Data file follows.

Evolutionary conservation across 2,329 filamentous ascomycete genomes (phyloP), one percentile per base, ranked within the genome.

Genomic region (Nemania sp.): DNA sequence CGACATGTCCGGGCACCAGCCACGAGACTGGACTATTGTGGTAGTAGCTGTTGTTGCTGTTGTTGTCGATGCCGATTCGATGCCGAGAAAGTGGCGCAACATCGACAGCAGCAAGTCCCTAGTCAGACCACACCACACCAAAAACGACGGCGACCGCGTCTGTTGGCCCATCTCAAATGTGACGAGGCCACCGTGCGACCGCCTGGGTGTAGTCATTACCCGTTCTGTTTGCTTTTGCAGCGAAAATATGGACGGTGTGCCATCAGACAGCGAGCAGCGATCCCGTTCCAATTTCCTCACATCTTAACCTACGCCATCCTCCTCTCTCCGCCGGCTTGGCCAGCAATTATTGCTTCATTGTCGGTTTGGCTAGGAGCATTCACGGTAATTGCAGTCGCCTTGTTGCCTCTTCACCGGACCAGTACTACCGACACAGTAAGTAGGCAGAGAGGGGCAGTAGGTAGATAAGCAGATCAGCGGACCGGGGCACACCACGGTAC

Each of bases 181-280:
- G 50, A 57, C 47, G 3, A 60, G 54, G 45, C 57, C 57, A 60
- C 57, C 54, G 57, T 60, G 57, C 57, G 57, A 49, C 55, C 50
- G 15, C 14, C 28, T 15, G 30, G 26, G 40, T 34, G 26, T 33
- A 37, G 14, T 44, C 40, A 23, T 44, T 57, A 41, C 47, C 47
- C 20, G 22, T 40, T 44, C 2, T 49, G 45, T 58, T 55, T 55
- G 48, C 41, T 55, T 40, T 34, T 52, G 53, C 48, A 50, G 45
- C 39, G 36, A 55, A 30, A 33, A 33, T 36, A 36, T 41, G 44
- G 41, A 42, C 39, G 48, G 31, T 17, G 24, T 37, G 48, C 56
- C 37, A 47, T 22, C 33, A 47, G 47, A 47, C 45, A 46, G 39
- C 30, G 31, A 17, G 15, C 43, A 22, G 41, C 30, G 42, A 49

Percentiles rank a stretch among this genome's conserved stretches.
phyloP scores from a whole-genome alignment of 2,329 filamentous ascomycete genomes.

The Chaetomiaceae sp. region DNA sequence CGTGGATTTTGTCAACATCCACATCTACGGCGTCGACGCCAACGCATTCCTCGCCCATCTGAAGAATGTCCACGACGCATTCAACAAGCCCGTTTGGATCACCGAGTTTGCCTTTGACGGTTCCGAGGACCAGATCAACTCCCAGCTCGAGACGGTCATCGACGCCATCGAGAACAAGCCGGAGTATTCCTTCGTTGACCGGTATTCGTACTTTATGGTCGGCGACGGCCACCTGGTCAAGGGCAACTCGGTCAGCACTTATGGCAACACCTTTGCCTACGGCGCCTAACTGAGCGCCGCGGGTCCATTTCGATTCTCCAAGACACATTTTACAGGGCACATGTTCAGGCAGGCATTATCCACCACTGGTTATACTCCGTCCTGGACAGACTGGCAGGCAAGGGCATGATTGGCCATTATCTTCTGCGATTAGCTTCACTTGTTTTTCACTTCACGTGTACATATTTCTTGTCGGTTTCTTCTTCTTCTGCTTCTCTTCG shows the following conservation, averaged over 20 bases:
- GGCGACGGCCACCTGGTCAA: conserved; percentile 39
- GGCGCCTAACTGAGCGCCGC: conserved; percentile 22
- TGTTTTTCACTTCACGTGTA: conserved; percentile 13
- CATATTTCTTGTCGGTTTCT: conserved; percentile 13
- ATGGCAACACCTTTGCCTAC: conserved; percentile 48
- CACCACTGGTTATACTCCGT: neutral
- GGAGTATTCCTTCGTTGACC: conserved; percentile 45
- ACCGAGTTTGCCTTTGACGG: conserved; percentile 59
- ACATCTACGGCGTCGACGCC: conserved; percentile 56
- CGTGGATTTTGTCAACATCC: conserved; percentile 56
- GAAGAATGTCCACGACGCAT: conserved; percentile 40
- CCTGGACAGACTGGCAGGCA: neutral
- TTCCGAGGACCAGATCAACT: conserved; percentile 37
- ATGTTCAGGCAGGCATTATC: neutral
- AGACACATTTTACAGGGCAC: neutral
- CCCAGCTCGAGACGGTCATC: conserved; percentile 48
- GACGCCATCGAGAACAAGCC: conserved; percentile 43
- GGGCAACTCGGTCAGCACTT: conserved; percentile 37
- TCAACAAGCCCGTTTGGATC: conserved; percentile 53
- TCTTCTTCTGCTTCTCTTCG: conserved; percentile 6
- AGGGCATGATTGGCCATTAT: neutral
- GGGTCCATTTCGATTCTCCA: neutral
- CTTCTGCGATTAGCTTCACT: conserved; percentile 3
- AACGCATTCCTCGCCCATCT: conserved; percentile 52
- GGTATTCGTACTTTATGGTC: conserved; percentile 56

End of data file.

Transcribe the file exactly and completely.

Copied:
Evolutionary conservation across 2,329 filamentous ascomycete genomes (phyloP), one percentile per base, ranked within the genome.

Genomic region (Nemania sp.): DNA sequence CGACATGTCCGGGCACCAGCCACGAGACTGGACTATTGTGGTAGTAGCTGTTGTTGCTGTTGTTGTCGATGCCGATTCGATGCCGAGAAAGTGGCGCAACATCGACAGCAGCAAGTCCCTAGTCAGACCACACCACACCAAAAACGACGGCGACCGCGTCTGTTGGCCCATCTCAAATGTGACGAGGCCACCGTGCGACCGCCTGGGTGTAGTCATTACCCGTTCTGTTTGCTTTTGCAGCGAAAATATGGACGGTGTGCCATCAGACAGCGAGCAGCGATCCCGTTCCAATTTCCTCACATCTTAACCTACGCCATCCTCCTCTCTCCGCCGGCTTGGCCAGCAATTATTGCTTCATTGTCGGTTTGGCTAGGAGCATTCACGGTAATTGCAGTCGCCTTGTTGCCTCTTCACCGGACCAGTACTACCGACACAGTAAGTAGGCAGAGAGGGGCAGTAGGTAGATAAGCAGATCAGCGGACCGGGGCACACCACGGTAC

Each of bases 181-280:
- G 50, A 57, C 47, G 3, A 60, G 54, G 45, C 57, C 57, A 60
- C 57, C 54, G 57, T 60, G 57, C 57, G 57, A 49, C 55, C 50
- G 15, C 14, C 28, T 15, G 30, G 26, G 40, T 34, G 26, T 33
- A 37, G 14, T 44, C 40, A 23, T 44, T 57, A 41, C 47, C 47
- C 20, G 22, T 40, T 44, C 2, T 49, G 45, T 58, T 55, T 55
- G 48, C 41, T 55, T 40, T 34, T 52, G 53, C 48, A 50, G 45
- C 39, G 36, A 55, A 30, A 33, A 33, T 36, A 36, T 41, G 44
- G 41, A 42, C 39, G 48, G 31, T 17, G 24, T 37, G 48, C 56
- C 37, A 47, T 22, C 33, A 47, G 47, A 47, C 45, A 46, G 39
- C 30, G 31, A 17, G 15, C 43, A 22, G 41, C 30, G 42, A 49

Percentiles rank a stretch among this genome's conserved stretches.
phyloP scores from a whole-genome alignment of 2,329 filamentous ascomycete genomes.

The Chaetomiaceae sp. region DNA sequence CGTGGATTTTGTCAACATCCACATCTACGGCGTCGACGCCAACGCATTCCTCGCCCATCTGAAGAATGTCCACGACGCATTCAACAAGCCCGTTTGGATCACCGAGTTTGCCTTTGACGGTTCCGAGGACCAGATCAACTCCCAGCTCGAGACGGTCATCGACGCCATCGAGAACAAGCCGGAGTATTCCTTCGTTGACCGGTATTCGTACTTTATGGTCGGCGACGGCCACCTGGTCAAGGGCAACTCGGTCAGCACTTATGGCAACACCTTTGCCTACGGCGCCTAACTGAGCGCCGCGGGTCCATTTCGATTCTCCAAGACACATTTTACAGGGCACATGTTCAGGCAGGCATTATCCACCACTGGTTATACTCCGTCCTGGACAGACTGGCAGGCAAGGGCATGATTGGCCATTATCTTCTGCGATTAGCTTCACTTGTTTTTCACTTCACGTGTACATATTTCTTGTCGGTTTCTTCTTCTTCTGCTTCTCTTCG shows the following conservation, averaged over 20 bases:
- GGCGACGGCCACCTGGTCAA: conserved; percentile 39
- GGCGCCTAACTGAGCGCCGC: conserved; percentile 22
- TGTTTTTCACTTCACGTGTA: conserved; percentile 13
- CATATTTCTTGTCGGTTTCT: conserved; percentile 13
- ATGGCAACACCTTTGCCTAC: conserved; percentile 48
- CACCACTGGTTATACTCCGT: neutral
- GGAGTATTCCTTCGTTGACC: conserved; percentile 45
- ACCGAGTTTGCCTTTGACGG: conserved; percentile 59
- ACATCTACGGCGTCGACGCC: conserved; percentile 56
- CGTGGATTTTGTCAACATCC: conserved; percentile 56
- GAAGAATGTCCACGACGCAT: conserved; percentile 40
- CCTGGACAGACTGGCAGGCA: neutral
- TTCCGAGGACCAGATCAACT: conserved; percentile 37
- ATGTTCAGGCAGGCATTATC: neutral
- AGACACATTTTACAGGGCAC: neutral
- CCCAGCTCGAGACGGTCATC: conserved; percentile 48
- GACGCCATCGAGAACAAGCC: conserved; percentile 43
- GGGCAACTCGGTCAGCACTT: conserved; percentile 37
- TCAACAAGCCCGTTTGGATC: conserved; percentile 53
- TCTTCTTCTGCTTCTCTTCG: conserved; percentile 6
- AGGGCATGATTGGCCATTAT: neutral
- GGGTCCATTTCGATTCTCCA: neutral
- CTTCTGCGATTAGCTTCACT: conserved; percentile 3
- AACGCATTCCTCGCCCATCT: conserved; percentile 52
- GGTATTCGTACTTTATGGTC: conserved; percentile 56